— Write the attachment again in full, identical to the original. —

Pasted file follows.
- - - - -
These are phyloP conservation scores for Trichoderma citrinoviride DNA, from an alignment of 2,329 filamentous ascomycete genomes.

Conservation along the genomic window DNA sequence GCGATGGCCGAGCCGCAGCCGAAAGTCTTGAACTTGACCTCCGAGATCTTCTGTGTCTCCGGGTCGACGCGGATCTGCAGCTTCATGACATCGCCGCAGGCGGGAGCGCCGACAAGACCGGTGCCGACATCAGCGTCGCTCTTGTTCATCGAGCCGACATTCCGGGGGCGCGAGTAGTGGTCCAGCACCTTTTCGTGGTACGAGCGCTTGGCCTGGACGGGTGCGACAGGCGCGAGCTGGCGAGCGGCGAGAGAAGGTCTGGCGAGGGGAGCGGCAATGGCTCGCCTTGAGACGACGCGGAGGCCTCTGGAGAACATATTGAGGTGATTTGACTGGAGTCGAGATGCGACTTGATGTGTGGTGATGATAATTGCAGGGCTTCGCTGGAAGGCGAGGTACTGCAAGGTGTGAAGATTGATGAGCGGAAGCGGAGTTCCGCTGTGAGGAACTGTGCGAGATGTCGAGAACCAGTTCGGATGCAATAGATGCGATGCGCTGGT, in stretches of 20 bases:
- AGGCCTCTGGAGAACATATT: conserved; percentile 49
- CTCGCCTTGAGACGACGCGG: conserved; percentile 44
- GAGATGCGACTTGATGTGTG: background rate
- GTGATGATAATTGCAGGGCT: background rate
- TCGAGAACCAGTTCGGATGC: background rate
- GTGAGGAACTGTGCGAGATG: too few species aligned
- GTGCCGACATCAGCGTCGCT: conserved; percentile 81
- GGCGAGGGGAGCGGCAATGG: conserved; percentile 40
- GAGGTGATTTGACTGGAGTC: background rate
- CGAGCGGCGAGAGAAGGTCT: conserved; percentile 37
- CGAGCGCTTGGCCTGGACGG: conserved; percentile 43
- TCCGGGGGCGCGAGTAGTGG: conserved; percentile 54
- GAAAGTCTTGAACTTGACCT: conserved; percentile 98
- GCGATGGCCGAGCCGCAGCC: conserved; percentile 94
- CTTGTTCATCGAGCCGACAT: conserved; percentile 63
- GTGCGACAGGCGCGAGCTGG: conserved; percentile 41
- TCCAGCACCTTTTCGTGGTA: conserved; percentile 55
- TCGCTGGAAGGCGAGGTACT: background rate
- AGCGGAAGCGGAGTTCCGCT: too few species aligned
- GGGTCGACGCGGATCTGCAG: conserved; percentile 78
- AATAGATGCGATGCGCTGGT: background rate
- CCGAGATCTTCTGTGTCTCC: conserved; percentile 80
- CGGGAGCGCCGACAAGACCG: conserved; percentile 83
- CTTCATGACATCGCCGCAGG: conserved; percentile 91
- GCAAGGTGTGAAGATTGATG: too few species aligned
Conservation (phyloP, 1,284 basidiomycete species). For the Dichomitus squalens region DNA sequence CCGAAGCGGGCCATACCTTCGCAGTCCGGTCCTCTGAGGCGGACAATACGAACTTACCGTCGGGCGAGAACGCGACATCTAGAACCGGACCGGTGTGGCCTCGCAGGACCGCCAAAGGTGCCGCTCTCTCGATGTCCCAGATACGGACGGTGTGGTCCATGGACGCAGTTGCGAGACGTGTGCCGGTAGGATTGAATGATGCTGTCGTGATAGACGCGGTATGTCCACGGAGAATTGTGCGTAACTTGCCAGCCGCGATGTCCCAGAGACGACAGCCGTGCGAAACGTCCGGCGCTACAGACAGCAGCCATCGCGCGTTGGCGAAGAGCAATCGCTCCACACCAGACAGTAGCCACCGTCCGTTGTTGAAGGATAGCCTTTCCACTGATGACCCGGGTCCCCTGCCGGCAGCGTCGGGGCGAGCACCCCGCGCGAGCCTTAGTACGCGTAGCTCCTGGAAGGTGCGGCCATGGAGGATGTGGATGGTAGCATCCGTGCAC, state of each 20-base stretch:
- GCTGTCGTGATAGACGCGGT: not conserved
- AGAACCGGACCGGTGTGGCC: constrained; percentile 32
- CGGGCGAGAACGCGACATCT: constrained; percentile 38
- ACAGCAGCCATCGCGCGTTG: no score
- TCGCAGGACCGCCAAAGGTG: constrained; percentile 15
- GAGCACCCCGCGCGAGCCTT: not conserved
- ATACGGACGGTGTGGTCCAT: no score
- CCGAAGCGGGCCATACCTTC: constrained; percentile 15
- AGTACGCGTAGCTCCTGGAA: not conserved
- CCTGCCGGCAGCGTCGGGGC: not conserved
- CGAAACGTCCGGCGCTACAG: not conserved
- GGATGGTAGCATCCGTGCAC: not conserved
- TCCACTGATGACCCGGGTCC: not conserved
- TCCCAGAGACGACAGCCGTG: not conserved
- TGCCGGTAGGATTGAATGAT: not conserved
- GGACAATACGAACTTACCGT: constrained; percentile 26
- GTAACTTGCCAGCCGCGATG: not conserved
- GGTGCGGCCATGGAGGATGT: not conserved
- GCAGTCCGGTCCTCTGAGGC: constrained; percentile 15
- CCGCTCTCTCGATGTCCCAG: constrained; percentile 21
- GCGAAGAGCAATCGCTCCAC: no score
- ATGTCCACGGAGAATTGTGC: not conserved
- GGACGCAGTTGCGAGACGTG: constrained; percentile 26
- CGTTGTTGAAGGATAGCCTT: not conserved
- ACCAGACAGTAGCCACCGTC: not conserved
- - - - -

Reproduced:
These are phyloP conservation scores for Trichoderma citrinoviride DNA, from an alignment of 2,329 filamentous ascomycete genomes.

Conservation along the genomic window DNA sequence GCGATGGCCGAGCCGCAGCCGAAAGTCTTGAACTTGACCTCCGAGATCTTCTGTGTCTCCGGGTCGACGCGGATCTGCAGCTTCATGACATCGCCGCAGGCGGGAGCGCCGACAAGACCGGTGCCGACATCAGCGTCGCTCTTGTTCATCGAGCCGACATTCCGGGGGCGCGAGTAGTGGTCCAGCACCTTTTCGTGGTACGAGCGCTTGGCCTGGACGGGTGCGACAGGCGCGAGCTGGCGAGCGGCGAGAGAAGGTCTGGCGAGGGGAGCGGCAATGGCTCGCCTTGAGACGACGCGGAGGCCTCTGGAGAACATATTGAGGTGATTTGACTGGAGTCGAGATGCGACTTGATGTGTGGTGATGATAATTGCAGGGCTTCGCTGGAAGGCGAGGTACTGCAAGGTGTGAAGATTGATGAGCGGAAGCGGAGTTCCGCTGTGAGGAACTGTGCGAGATGTCGAGAACCAGTTCGGATGCAATAGATGCGATGCGCTGGT, in stretches of 20 bases:
- AGGCCTCTGGAGAACATATT: conserved; percentile 49
- CTCGCCTTGAGACGACGCGG: conserved; percentile 44
- GAGATGCGACTTGATGTGTG: background rate
- GTGATGATAATTGCAGGGCT: background rate
- TCGAGAACCAGTTCGGATGC: background rate
- GTGAGGAACTGTGCGAGATG: too few species aligned
- GTGCCGACATCAGCGTCGCT: conserved; percentile 81
- GGCGAGGGGAGCGGCAATGG: conserved; percentile 40
- GAGGTGATTTGACTGGAGTC: background rate
- CGAGCGGCGAGAGAAGGTCT: conserved; percentile 37
- CGAGCGCTTGGCCTGGACGG: conserved; percentile 43
- TCCGGGGGCGCGAGTAGTGG: conserved; percentile 54
- GAAAGTCTTGAACTTGACCT: conserved; percentile 98
- GCGATGGCCGAGCCGCAGCC: conserved; percentile 94
- CTTGTTCATCGAGCCGACAT: conserved; percentile 63
- GTGCGACAGGCGCGAGCTGG: conserved; percentile 41
- TCCAGCACCTTTTCGTGGTA: conserved; percentile 55
- TCGCTGGAAGGCGAGGTACT: background rate
- AGCGGAAGCGGAGTTCCGCT: too few species aligned
- GGGTCGACGCGGATCTGCAG: conserved; percentile 78
- AATAGATGCGATGCGCTGGT: background rate
- CCGAGATCTTCTGTGTCTCC: conserved; percentile 80
- CGGGAGCGCCGACAAGACCG: conserved; percentile 83
- CTTCATGACATCGCCGCAGG: conserved; percentile 91
- GCAAGGTGTGAAGATTGATG: too few species aligned
Conservation (phyloP, 1,284 basidiomycete species). For the Dichomitus squalens region DNA sequence CCGAAGCGGGCCATACCTTCGCAGTCCGGTCCTCTGAGGCGGACAATACGAACTTACCGTCGGGCGAGAACGCGACATCTAGAACCGGACCGGTGTGGCCTCGCAGGACCGCCAAAGGTGCCGCTCTCTCGATGTCCCAGATACGGACGGTGTGGTCCATGGACGCAGTTGCGAGACGTGTGCCGGTAGGATTGAATGATGCTGTCGTGATAGACGCGGTATGTCCACGGAGAATTGTGCGTAACTTGCCAGCCGCGATGTCCCAGAGACGACAGCCGTGCGAAACGTCCGGCGCTACAGACAGCAGCCATCGCGCGTTGGCGAAGAGCAATCGCTCCACACCAGACAGTAGCCACCGTCCGTTGTTGAAGGATAGCCTTTCCACTGATGACCCGGGTCCCCTGCCGGCAGCGTCGGGGCGAGCACCCCGCGCGAGCCTTAGTACGCGTAGCTCCTGGAAGGTGCGGCCATGGAGGATGTGGATGGTAGCATCCGTGCAC, state of each 20-base stretch:
- GCTGTCGTGATAGACGCGGT: not conserved
- AGAACCGGACCGGTGTGGCC: constrained; percentile 32
- CGGGCGAGAACGCGACATCT: constrained; percentile 38
- ACAGCAGCCATCGCGCGTTG: no score
- TCGCAGGACCGCCAAAGGTG: constrained; percentile 15
- GAGCACCCCGCGCGAGCCTT: not conserved
- ATACGGACGGTGTGGTCCAT: no score
- CCGAAGCGGGCCATACCTTC: constrained; percentile 15
- AGTACGCGTAGCTCCTGGAA: not conserved
- CCTGCCGGCAGCGTCGGGGC: not conserved
- CGAAACGTCCGGCGCTACAG: not conserved
- GGATGGTAGCATCCGTGCAC: not conserved
- TCCACTGATGACCCGGGTCC: not conserved
- TCCCAGAGACGACAGCCGTG: not conserved
- TGCCGGTAGGATTGAATGAT: not conserved
- GGACAATACGAACTTACCGT: constrained; percentile 26
- GTAACTTGCCAGCCGCGATG: not conserved
- GGTGCGGCCATGGAGGATGT: not conserved
- GCAGTCCGGTCCTCTGAGGC: constrained; percentile 15
- CCGCTCTCTCGATGTCCCAG: constrained; percentile 21
- GCGAAGAGCAATCGCTCCAC: no score
- ATGTCCACGGAGAATTGTGC: not conserved
- GGACGCAGTTGCGAGACGTG: constrained; percentile 26
- CGTTGTTGAAGGATAGCCTT: not conserved
- ACCAGACAGTAGCCACCGTC: not conserved